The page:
In 2014, I participated in a four-month Internship with Metro World Child in New York City. The experience was one of the most challenging, exhausting, but rewarding of my life thus far. But one instance, one moment left a crack in my heart like no other during those months.
Every Saturday I rode Bus 19 to bring kids to and from Metro Christian Center for Indoor Sunday School. The ride was short but chaotic with up to 60 kids ranging from 3 years to 13 years old, all scrambling for attention. I have to admit it was not a time I particularly looked forward to in my week.
And every week a young girl, around eleven years old, got on our bus looking sour-faced and edgy. Without fail I would utter the same instructions to her multiple times every bus ride: “sit back in your seat”, “stop screaming”, “back away from [insert child’s name here]” and so on. And without fail, I received the same responses: she argued back, she stomped her feet, she folded her arms tightly as she threw herself aggressively back into her seat.
That particular day was no different. If anything, she was even tenser. She clearly struggled to manage her anger and the slightest thing could set her off; I believe that day she was triggered because someone else had sat next to her. Regardless, we had the same verbal to-and-fro all the way to Sunday School. But I knew that the same offensive strategy would continue to produce the same results so, on the journey home, I decided it was time to switch my approach.
She had just been told off for the umpteenth time and had done the obligatory cross-armed throw-back into her seat. But this time she began punching the seat she was sitting on and I knew it was only a matter of time before her fists moved from upholstery to flesh.
I quietly walked towards her, put my hand on her back, and said in her ear, “gimme a hug.”
It could have gone either way, really; I wasn’t sure how she’d react. She could have made me her punching bag instead. But, as hoped, she lowered her arms and allowed me to hug her. I held her tightly for a couple of seconds then let her go, patted her on the back, and took a step back, thinking disaster had been averted.
But almost immediately, the other girl seated behind her who had been previously taunting her started up again. And so did the Rambo routine.
I bravely tried my new strategy again. More confident, this time, when I asked and, sure enough, she allowed me to hug her once more. This time I pulled her closer, hugged her tighter, and waited longer. After a few seconds I felt her whole body relax in my arms and when I released her she had a huge smile on her face. In the five weeks I had ridden the bus with her to and from church I had never seen her smile. But this wasn’t just a weak curve in her mouth; a wide grin broke across her face like a ray of sunshine piercing through the clouds on a stormy day.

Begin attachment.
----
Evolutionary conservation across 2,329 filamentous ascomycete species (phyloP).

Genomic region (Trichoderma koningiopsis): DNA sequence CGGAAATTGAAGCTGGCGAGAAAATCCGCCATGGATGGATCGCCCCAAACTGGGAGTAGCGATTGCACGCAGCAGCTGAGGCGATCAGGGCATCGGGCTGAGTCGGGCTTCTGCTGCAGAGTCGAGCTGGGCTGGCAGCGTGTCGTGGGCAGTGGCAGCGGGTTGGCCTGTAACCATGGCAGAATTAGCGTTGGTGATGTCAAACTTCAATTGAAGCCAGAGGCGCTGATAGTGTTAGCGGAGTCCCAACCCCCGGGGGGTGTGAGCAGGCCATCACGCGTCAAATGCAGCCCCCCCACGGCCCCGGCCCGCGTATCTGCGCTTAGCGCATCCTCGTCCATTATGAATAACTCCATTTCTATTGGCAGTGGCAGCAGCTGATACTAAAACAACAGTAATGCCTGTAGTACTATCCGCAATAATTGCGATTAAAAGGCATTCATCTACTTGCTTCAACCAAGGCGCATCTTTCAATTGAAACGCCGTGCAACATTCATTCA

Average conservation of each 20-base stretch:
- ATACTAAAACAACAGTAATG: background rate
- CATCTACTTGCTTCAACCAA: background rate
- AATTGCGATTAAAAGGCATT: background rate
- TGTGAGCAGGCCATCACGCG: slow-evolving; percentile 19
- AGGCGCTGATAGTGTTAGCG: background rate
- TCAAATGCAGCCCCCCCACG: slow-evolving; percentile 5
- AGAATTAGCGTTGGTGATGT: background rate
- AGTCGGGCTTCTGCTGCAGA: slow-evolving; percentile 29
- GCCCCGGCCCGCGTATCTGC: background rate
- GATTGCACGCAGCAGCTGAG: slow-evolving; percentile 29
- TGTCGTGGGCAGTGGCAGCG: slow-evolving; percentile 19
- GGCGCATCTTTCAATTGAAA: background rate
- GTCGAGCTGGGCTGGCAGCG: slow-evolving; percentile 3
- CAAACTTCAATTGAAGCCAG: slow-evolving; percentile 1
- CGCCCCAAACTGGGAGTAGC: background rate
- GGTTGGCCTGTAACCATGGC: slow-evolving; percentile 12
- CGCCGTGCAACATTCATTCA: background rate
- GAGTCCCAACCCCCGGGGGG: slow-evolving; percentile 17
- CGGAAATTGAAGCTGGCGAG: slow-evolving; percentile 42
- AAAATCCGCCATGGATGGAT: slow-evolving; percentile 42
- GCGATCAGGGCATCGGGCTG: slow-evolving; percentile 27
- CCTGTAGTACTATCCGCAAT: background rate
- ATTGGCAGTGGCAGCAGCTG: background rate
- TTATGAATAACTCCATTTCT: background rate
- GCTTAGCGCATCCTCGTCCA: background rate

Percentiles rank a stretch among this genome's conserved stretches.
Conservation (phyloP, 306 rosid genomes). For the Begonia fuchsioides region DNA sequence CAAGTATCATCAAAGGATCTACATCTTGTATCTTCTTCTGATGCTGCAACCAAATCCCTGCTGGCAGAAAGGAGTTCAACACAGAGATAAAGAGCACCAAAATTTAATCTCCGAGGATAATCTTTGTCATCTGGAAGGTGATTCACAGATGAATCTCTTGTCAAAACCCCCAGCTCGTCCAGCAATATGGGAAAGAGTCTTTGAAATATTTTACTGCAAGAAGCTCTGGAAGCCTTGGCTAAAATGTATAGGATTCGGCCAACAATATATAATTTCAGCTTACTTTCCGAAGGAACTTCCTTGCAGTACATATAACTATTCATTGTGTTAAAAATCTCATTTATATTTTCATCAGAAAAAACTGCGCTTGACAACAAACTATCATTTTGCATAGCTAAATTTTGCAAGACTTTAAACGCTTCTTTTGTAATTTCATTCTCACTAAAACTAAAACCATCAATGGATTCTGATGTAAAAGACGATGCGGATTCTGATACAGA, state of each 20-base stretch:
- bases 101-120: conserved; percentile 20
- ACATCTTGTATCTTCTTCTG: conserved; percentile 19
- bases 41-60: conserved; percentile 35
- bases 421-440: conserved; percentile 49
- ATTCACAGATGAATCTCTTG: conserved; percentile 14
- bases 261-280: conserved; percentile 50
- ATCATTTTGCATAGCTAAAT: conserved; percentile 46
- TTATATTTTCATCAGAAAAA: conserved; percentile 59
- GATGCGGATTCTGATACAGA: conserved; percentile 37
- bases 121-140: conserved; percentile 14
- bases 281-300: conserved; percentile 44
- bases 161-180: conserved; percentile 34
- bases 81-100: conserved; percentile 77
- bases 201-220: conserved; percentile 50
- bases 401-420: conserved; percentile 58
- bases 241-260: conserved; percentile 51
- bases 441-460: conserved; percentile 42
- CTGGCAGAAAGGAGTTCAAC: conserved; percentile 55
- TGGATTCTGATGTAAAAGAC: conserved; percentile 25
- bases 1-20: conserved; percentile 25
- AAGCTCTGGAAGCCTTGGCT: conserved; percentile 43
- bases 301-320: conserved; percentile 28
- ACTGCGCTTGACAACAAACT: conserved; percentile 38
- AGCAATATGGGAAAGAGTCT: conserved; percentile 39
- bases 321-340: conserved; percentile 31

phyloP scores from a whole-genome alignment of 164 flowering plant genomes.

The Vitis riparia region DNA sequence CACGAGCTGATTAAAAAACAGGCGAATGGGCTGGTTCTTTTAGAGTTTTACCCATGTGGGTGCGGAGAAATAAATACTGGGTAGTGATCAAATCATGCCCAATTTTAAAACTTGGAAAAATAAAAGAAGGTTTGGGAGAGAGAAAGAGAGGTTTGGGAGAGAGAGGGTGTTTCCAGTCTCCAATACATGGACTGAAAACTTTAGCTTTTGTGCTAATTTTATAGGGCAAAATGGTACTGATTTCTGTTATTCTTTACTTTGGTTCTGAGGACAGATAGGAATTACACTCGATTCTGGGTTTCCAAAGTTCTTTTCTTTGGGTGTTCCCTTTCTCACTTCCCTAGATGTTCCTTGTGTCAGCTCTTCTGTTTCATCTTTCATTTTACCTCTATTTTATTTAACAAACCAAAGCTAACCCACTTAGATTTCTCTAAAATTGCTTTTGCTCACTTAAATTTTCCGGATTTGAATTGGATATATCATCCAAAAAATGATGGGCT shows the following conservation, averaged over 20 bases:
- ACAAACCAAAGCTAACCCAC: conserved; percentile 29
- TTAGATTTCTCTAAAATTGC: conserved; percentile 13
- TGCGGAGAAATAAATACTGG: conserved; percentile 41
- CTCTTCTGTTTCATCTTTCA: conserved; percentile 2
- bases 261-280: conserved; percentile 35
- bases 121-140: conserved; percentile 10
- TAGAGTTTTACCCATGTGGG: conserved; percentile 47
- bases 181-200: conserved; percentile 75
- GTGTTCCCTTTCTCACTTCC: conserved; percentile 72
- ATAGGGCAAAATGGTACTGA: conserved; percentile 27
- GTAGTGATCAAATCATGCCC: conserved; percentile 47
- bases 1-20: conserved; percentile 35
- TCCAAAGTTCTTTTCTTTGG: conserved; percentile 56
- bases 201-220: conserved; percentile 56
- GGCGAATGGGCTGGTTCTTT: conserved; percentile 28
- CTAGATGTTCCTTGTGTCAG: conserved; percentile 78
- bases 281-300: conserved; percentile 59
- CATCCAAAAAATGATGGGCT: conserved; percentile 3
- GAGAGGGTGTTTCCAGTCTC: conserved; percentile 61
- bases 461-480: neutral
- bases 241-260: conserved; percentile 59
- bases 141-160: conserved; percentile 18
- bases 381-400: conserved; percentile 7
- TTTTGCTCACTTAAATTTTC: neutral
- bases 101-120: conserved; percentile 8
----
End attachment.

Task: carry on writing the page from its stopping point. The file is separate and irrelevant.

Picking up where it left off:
We spent the remaining three minutes of the bus ride playing a game which she thoroughly enjoyed beating me at. It was a simple game but it provided her with an escape; having momentarily been able to bring down the defences that who-knows-what had caused her to put them up in the first place.
As she left the bus, I opened my arms for a final hug and she leapt into them and gave me a good squeeze.
As I reflected on this experience, I was reminded of 1 Corinthians 13:1. It says, “If I could speak all the languages of earth and of angels, but didn’t love others, I would only be a noisy gong or a clanging cymbal.” This young girl was not interested in anything I had to say because she had heard it all before. But when I softened my heart and approached her with love (instead of frustration or anger; emotions she was likely very familiar with) she was confronted with something different and her response changed also.
Though I easily communicated in English in New York (though not always with the desired effect), this verse has taken on a whole new meaning for me here in Germany. I often feel so ineffective and frustrated in my endeavours as I continue to battle with the language, but the Bible speaks of something far greater than words. We can talk, and declare, and announce until our voice breaks, but if our heart’s attitude does not reinforce our words, they will be fruitless. I may not speak the language well, but I can show love.
A smile. A polite gesture. An offer of hospitality or to help meet a need. These are tokens of love recognised the world over.
So let’s all take a moment this week to consider: Where could I show love where words have previously failed me? How could I serve someone this week by showing love? What attitude needs to change in me in order for my heart to be softened?
Love is the universal language that everyone understands and a small act of love can make a big difference. I didn’t know that young girl’s story. I didn’t know what she faced at home. I didn’t even know her name. But I do know that a simple demonstration of love made a significant impact on her that day.